China iron ore futures fall as port inventory rises

Iron ore shipments at the port of Qingdao. (Image courtesy of China’s Port of Qingdao Authority)

Benchmark Dalian iron ore futures fell on Monday as data showed the inventory of the steelmaking material at Chinese ports had climbed to the highest in more than a month.

The most-actively traded iron ore contract on the Dalian Commodity Exchange, for September delivery, fell as much as 1.3% to 887.5 yuan ($129.03) a tonne, and was down 0.4% as of 0248 GMT.

Port stocks of seaborne iron ore across China stood at 118.35 million tonnes as of July 19, rebounding from a two-and-a-half-year low of 115.25 million tonnes as of June 28, data tracked by SteelHome consultancy showed.

The latest weekly figure is the highest since the second week of June.

The iron ore benchmark climbed to a record of 924.50 yuan a tonne on July 16 and has risen more than 100% this year amid supply outages in top exporters Australia and Brazil, and robust demand in China.

Despite the rising stockpiles, it may be too early to conclude that worries about supply are about to go away, said a Shanghai-based trader, adding that steel mills’ demand for iron ore remains intact.

“The inventory figures could be higher because of an increase in import volumes, or there could also be some delay in the delivery from ports to the mills,” the trader said. “We need to see a trend running for several weeks.”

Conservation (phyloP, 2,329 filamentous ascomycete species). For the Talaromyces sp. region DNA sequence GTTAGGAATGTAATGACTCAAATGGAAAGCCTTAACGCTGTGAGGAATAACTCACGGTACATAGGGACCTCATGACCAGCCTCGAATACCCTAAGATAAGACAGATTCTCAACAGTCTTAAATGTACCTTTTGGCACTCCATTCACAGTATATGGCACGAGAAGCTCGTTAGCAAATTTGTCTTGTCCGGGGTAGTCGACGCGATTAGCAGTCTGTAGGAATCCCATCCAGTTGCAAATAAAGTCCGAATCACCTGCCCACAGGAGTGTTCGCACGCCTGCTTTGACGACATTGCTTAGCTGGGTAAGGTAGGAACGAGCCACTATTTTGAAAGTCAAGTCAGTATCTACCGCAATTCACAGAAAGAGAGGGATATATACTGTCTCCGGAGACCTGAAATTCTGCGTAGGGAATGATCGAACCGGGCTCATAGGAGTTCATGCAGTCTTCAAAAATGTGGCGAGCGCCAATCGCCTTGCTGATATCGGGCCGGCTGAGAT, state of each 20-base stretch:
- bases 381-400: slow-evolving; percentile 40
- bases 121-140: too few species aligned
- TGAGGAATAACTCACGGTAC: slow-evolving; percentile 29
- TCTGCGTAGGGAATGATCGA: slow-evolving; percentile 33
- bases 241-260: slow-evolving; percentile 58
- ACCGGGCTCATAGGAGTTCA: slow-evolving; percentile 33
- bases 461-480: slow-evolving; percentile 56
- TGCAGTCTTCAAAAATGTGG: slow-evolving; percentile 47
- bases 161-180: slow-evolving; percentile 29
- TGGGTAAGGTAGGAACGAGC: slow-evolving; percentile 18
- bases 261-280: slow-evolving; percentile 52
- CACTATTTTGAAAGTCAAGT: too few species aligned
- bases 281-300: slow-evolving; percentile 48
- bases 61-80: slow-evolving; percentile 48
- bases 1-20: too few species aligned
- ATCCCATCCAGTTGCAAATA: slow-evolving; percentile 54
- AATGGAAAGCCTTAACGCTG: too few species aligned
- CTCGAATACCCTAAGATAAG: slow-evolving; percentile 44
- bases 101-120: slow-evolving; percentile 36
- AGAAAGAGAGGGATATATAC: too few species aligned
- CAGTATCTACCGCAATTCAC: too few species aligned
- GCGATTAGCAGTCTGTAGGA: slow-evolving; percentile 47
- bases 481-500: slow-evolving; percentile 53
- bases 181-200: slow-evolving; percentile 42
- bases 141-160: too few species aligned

Benchmark spot 62% iron ore for delivery to China <SH-CCN-IRNOR62> was up 0.4% at $122 a tonne on Friday, Steelhome data showed. It climbed to $126.50 on July 3, the most since January 2014, SteelHome data showed.

The most-active steel rebar contract on the Shanghai Futures Exchange, for October delivery, was up 0.1% at 3,975 yuan a tonne.

Hot-rolled steel used in cars and home appliances edged 0.7% higher at 3,894 yuan a tonne.

Other steelmaking inputs were trading mixed, with Dalian coking coal up 0.5% at 1,413 yuan a tonne while coke was little changed at 2,164.50 yuan.

China said on Monday it will impose anti-dumping duties on some stainless steel products imported from the European Union, Japan, South Korea and Indonesia.

The boss of the Tangyin Steel Plant, owned by the Tangshan Iron and Steel Group, has been detained after the plant, located in Hebei province, was found to have violated anti-smog restrictions, state media reported on Monday.

($1 = 6.8783 yuan)

(By Enrico dela Cruz; Editing by Christian Schmollinger)

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